When I answered him that yes, it was easy, and no, it did not require cooking, he said, "I'm all ears." I told him I was going to get myself a glass of wine.

"I'll get it," he said, and ran downstairs, returning with a glass and the bottle. "I'll pour it, " he said. He filled the glass beyond where I showed him with my finger, then added a splash more, "for extra love," he said.

Richard Rohr calls Mary, the model of contemplation. She allowed. She wasn't steering. She used her tools to keep herself on the road/path, while never "knowing" just where it would lead. When she got stressed and over-whelmed, she turned to her Son for some extra love.

Amen.

Sunday, January 22, 2017

Remember Me



I am lucky and proud to call artist Candace Primack, a close friend. Her oldest daughter was in Wil's small afternoon kindergarten class, 15 years ago, and a friendship was born that has grown through the years into something I cherish, deeply.

I have been buying her art for many years, and with each additional piece, my home looks and feels "better." I see new objects and images with time, I develop a relationship with each piece that grounds, comforts, inspires and delights me.

A few months ago, Candace had an open studio event, where people were going from studio to studio to meet local artists and purchase their art. I walked into the studio and saw, probably not for the first time, but for the first time, "Remember Me." It hung high on the wall amidst many others, it was big, beautiful, and spoke loudly, to me. What drew my eye first, was the "happy cup," the red "cup" with the "handle" and the "happiness" coming from it. Few things make me happier than my daily ritual of perfect coffee in the perfect mug.

I made the impulse decision to buy the painting, and Candace and I worked out the arrangements. It wasn't until we took it off the wall and put it into my car, several days later, that she told me the name of the piece, written on the back. "Remember Me." I knew without further explanation, that the "me" was me and not anyone else. I knew it in a way that dropped deep, yet was quickly forgotten in the life so many of us have: taking care of others. Between the duties and responsibilities, the day-to-day minutiae that can easily consume our best hours, it is easy to forget, and hard to remember, me.

I was with Candace the night before the Inauguration. We met with two other soul sisters and spent a couple hours in prayer and soulful discussion, about what WE can do, and what we can do. About hate. About love. About fear. About hope. About change. About resistance to change. About challenges. About acceptance. About division. About unity.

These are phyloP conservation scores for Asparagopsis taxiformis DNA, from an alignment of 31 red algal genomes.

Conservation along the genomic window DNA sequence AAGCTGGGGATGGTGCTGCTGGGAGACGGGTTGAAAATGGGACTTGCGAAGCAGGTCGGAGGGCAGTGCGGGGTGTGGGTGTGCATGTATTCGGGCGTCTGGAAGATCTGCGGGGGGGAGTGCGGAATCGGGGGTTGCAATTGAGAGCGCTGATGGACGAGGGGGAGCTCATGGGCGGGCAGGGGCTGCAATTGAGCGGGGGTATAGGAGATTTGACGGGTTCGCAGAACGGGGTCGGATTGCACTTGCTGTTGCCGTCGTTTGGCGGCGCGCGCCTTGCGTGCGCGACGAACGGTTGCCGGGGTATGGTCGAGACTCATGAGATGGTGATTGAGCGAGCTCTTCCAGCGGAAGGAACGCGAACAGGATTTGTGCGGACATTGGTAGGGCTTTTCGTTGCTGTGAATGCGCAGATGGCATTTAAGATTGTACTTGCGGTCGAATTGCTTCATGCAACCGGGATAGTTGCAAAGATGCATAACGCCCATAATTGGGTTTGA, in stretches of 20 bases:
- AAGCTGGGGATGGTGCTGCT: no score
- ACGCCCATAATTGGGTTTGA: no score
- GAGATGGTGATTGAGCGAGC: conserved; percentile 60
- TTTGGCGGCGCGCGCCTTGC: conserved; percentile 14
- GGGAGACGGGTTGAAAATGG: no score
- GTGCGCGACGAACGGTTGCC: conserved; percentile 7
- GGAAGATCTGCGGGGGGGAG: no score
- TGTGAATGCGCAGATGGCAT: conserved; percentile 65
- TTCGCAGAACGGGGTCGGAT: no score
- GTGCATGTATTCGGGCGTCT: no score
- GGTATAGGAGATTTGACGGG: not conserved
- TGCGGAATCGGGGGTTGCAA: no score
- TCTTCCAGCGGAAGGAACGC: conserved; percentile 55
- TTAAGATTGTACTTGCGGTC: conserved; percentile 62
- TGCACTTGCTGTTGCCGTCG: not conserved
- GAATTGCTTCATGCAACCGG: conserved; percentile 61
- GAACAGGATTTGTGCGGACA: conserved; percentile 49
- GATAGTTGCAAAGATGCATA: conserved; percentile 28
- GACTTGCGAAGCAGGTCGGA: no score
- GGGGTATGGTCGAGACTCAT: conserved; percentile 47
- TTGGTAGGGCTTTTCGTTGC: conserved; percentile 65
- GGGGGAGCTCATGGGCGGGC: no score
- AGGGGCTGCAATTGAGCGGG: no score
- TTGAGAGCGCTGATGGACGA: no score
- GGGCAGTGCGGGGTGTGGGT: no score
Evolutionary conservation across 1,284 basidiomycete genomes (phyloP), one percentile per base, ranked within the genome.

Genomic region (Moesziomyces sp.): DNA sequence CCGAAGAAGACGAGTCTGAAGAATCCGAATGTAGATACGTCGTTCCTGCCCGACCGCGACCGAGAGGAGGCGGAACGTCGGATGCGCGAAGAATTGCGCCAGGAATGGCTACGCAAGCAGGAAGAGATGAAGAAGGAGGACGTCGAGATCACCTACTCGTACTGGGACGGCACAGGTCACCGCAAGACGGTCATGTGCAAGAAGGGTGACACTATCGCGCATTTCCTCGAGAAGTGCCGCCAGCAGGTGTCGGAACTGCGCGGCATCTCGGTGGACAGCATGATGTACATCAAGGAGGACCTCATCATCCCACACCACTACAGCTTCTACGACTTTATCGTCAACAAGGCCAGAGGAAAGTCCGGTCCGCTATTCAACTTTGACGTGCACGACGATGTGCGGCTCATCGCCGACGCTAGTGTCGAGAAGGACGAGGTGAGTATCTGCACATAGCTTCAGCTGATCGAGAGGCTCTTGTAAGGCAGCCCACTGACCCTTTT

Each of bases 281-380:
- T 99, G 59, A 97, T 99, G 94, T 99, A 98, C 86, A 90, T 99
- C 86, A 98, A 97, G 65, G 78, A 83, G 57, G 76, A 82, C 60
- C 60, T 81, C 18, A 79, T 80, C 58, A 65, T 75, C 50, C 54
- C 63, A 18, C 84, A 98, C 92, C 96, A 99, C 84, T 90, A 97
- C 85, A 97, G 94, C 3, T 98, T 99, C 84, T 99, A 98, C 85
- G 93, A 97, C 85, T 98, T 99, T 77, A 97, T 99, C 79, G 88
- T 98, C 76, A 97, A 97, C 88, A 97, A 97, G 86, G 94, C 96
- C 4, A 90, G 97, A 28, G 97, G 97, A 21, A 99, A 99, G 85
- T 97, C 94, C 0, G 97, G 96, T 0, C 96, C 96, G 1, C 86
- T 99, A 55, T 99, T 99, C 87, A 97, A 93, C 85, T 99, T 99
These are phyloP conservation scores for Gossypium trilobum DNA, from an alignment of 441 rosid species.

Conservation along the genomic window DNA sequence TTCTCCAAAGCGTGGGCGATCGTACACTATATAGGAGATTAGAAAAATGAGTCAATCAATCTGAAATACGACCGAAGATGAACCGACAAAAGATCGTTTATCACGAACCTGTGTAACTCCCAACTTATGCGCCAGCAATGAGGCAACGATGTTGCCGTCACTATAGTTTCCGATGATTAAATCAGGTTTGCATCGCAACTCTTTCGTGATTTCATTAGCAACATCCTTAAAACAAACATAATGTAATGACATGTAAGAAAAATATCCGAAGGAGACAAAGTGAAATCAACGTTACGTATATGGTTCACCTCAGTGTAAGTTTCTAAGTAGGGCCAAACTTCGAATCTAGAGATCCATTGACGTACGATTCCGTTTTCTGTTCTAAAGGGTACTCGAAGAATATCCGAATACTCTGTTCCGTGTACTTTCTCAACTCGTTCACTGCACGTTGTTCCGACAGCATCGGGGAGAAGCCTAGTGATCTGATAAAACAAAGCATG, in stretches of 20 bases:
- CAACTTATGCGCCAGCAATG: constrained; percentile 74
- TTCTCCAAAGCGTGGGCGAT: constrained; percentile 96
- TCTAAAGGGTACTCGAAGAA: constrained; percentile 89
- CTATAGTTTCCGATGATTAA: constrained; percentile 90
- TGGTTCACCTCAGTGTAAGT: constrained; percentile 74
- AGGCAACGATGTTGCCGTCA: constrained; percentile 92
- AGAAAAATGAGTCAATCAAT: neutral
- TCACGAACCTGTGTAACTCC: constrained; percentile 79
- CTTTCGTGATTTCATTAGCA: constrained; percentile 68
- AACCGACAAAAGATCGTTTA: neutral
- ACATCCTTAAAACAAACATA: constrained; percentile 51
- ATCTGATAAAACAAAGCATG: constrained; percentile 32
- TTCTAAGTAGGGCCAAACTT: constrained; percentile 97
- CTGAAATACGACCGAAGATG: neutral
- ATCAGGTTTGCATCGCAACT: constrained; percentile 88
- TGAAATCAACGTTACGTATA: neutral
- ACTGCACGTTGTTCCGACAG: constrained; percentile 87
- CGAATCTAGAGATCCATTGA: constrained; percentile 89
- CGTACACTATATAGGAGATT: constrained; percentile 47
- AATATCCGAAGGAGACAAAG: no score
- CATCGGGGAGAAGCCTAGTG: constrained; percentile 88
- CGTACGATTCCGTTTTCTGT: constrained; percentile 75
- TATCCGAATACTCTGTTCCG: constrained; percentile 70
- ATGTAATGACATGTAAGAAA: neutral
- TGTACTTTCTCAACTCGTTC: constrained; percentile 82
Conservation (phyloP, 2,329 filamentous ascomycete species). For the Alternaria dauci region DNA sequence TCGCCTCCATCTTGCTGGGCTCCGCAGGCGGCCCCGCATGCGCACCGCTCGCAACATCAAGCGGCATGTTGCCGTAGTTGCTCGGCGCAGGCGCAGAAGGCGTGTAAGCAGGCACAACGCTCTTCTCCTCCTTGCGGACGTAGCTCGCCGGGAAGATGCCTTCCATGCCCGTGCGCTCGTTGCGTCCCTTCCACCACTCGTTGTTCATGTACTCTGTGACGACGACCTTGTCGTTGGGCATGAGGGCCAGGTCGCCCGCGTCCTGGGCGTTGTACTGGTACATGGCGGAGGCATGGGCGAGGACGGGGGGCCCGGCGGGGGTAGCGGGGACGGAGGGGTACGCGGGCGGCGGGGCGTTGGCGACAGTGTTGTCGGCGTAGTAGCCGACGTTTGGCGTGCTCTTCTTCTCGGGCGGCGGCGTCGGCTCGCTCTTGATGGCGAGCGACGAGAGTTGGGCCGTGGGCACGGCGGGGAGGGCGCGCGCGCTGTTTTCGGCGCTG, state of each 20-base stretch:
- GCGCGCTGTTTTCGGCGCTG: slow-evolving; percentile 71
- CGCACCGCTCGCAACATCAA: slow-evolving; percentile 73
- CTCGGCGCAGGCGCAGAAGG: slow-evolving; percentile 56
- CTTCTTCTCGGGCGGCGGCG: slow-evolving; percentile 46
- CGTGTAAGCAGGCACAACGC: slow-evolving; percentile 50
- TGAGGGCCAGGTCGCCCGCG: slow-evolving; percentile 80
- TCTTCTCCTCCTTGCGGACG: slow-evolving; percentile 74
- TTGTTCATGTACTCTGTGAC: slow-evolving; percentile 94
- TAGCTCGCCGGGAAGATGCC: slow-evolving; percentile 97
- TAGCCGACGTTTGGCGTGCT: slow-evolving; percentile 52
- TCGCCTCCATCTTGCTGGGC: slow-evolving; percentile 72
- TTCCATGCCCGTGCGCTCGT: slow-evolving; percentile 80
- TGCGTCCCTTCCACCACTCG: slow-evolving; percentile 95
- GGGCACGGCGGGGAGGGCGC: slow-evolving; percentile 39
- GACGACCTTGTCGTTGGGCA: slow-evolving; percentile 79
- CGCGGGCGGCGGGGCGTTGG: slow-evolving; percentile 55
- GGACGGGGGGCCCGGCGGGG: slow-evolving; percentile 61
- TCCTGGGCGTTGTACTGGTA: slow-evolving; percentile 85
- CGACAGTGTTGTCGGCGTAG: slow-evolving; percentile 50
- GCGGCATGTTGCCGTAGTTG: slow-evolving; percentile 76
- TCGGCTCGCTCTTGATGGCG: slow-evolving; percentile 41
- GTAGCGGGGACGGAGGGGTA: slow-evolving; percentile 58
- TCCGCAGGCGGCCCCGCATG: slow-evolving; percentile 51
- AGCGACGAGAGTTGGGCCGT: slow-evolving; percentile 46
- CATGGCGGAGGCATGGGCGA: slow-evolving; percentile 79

The subject of Candace's art came up, and she reminded me, again, of the name of my new piece. "Remember ME," she emphasized, pointing to me, "not Remember Me," pointing to herself.

I can easily look around and see those that have forgotten everyone but themselves. Those that have no problem remembering to look out for themselves and their self-interests. Can I, though, figure out how to remember myself? To discern what it most important to me, and to concentrate my time, attention and efforts into that, and not spread myself so thinly over everyone and everything that asks me to, that what I most value gets short-changed?

It's easy to remember all the others that clamor for our attention, "Remember me! Remember me! Remember me!" is a silent chant that thrums through our beings. The partners, the spouses, the kids, the pets, the elderly parents, the friends, those in our communities in need of help, our larger communities, our country, our world. All are in need of our love and attention, in a big, big way. That's just a fact and it's never going to change. There is no end to the needs and demands of others. There is no end to the number of people and worthy causes to whom and which we feel called to serve.

Fortunately, there is no end to our capacity to love.


Thursday, December 8, 2016

I Do


Going nowhere...isn't about turning your back on the world; it's about stepping away now and then so that you can see the world more clearly and love it more deeply.
LEONARD COHEN

This was in my very-cluttered in-box, this morning, from Gratefulness.org  It reminded me of my favorite song from "Godspell," "Day-by-Day:"


Day by day, oh, dear Lord, three things I pray
To see thee more clearly
Love thee more dearly
Follow thee more nearly, day by day

Day by day, day by day
Oh, dear Lord, three things I pray

To see thee more clearly
Love thee more dearly
Follow thee more nearly, day by day

The song's simplicity and repetition, makes it a chant. And a chant is just what I need sometimes, to help sort me out, drown out all the noise and internal mind chatter, and just settle down.

The quotation reminded me that while I'm a big fan of "going nowhere," sometimes you gotta go somewhere. Got home last night from a 7-day, 6-night "honeymoon" with my husband. We got married in Hawaii 25-years-ago this month, and felt that was worthy of the money and multiple preparations it would take to pull off a get-away like that.

It was.

I won't go into how 25+ years ago I became engaged, but was not formally proposed to. There, in Hawaii, my husband dropped to one knee, pulled out a simple, elegant, platinum band, and asked if he could have the great honor of 25 more years together.